Department of Pharmacology and Molecular Toxicology; Department of Cell Biology
Amyotrophic Lateral Sclerosis; Animals; Axons; Disease Progression; Gene Expression Regulation, Enzymologic; Humans; Mice; Mice, Transgenic; Mitochondrial Encephalomyopathies; Motor Neurons; Mutation; Nerve Degeneration; Spinal Cord; Superoxide Dismutase
Life Sciences | Medicine and Health Sciences
Amyotrophic lateral sclerosis (ALS) involves motor neuron degeneration, skeletal muscle atrophy, paralysis, and death. Mutations in Cu,Zn superoxide dismutase (SOD1) are one cause of the disease. Mice transgenic for mutated SOD1 develop symptoms and pathology similar to those in human ALS. To understand the disease mechanism, we developed a simple behavioral assay for disease progression in mice. Using this assay, we defined four stages of the disease in mice expressing G93A mutant SOD1. By studying mice with defined disease stages, we tied several pathological features into a coherent sequence of events leading to motor neuron death. We show that onset of the disease involves a sharp decline of muscle strength and a transient explosive increase in vacuoles derived from degenerating mitochondria, but little motor neuron death. Most motor neurons do not die until the terminal stage, approximately 9 weeks after disease onset. These results indicate that mutant SOD1 toxicity is mediated by damage to mitochondria in motor neurons, and this damage triggers the functional decline of motor neurons and the clinical onset of ALS. The absence of massive motor neuron death at the early stages of the disease indicates that the majority of motor neurons could be rescued after clinical diagnosis.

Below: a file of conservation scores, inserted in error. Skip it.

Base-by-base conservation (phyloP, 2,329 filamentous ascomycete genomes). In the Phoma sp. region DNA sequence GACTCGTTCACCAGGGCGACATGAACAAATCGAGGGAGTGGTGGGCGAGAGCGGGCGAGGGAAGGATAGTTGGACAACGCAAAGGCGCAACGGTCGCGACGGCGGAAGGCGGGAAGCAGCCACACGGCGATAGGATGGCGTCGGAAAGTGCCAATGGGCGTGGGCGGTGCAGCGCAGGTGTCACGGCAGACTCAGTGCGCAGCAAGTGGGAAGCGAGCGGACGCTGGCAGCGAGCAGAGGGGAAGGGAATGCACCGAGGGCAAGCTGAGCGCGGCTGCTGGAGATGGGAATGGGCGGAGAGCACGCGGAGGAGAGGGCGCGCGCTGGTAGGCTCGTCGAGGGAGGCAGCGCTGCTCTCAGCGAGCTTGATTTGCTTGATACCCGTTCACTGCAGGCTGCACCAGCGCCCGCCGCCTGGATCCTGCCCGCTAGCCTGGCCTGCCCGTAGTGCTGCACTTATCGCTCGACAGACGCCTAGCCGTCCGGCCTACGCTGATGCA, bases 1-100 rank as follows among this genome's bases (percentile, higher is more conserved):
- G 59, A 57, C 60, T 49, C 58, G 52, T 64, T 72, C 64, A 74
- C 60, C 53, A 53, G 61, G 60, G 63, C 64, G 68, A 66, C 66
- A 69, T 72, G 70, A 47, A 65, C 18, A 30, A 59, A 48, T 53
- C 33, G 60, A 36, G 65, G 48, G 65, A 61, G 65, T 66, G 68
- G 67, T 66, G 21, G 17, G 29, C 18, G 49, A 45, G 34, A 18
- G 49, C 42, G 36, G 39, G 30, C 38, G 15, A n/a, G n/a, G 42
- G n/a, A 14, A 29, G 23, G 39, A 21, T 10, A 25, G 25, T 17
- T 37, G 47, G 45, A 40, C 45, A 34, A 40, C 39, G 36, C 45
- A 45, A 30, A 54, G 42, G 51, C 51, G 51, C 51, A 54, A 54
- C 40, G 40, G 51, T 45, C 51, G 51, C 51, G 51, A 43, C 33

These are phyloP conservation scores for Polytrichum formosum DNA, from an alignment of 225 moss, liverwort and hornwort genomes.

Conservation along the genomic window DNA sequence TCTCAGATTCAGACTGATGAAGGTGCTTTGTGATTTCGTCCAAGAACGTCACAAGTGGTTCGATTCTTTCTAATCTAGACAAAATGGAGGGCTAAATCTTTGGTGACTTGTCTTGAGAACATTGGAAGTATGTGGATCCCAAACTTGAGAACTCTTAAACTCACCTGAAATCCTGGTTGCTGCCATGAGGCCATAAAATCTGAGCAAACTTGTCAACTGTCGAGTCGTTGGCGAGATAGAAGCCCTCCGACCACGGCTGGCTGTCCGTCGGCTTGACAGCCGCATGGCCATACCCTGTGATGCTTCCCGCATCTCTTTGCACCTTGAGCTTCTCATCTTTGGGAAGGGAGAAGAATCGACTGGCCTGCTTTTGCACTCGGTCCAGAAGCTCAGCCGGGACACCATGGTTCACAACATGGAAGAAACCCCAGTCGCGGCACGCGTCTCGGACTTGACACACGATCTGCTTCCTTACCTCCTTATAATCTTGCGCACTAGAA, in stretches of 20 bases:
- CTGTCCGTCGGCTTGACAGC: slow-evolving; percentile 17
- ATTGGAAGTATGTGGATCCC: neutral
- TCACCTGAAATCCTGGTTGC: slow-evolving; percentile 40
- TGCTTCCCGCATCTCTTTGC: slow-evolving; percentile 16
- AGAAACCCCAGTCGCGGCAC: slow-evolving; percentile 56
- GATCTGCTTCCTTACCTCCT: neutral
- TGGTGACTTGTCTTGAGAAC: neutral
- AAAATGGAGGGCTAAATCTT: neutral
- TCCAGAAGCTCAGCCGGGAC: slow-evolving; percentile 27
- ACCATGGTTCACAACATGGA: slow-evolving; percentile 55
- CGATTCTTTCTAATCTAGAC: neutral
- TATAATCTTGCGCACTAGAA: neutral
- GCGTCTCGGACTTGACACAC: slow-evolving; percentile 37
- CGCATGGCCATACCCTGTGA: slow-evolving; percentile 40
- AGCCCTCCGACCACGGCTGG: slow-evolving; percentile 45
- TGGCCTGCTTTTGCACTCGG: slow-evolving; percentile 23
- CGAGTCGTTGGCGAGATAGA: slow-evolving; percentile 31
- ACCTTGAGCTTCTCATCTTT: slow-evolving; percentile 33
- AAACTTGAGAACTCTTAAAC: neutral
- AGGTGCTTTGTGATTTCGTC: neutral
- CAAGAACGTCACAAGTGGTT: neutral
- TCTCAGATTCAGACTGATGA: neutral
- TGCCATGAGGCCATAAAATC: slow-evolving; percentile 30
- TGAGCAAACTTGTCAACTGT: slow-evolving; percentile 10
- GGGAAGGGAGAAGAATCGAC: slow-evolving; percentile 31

J Neurosci. 1998 May 1;18(9):3241-50.
The Journal of neuroscience : the official journal of the Society for Neuroscience
Kong, Jiming and Xu, Zuoshang, "Massive mitochondrial degeneration in motor neurons triggers the onset of amyotrophic lateral sclerosis in mice expressing a mutant SOD1" (1998). Open Access Articles. 1178.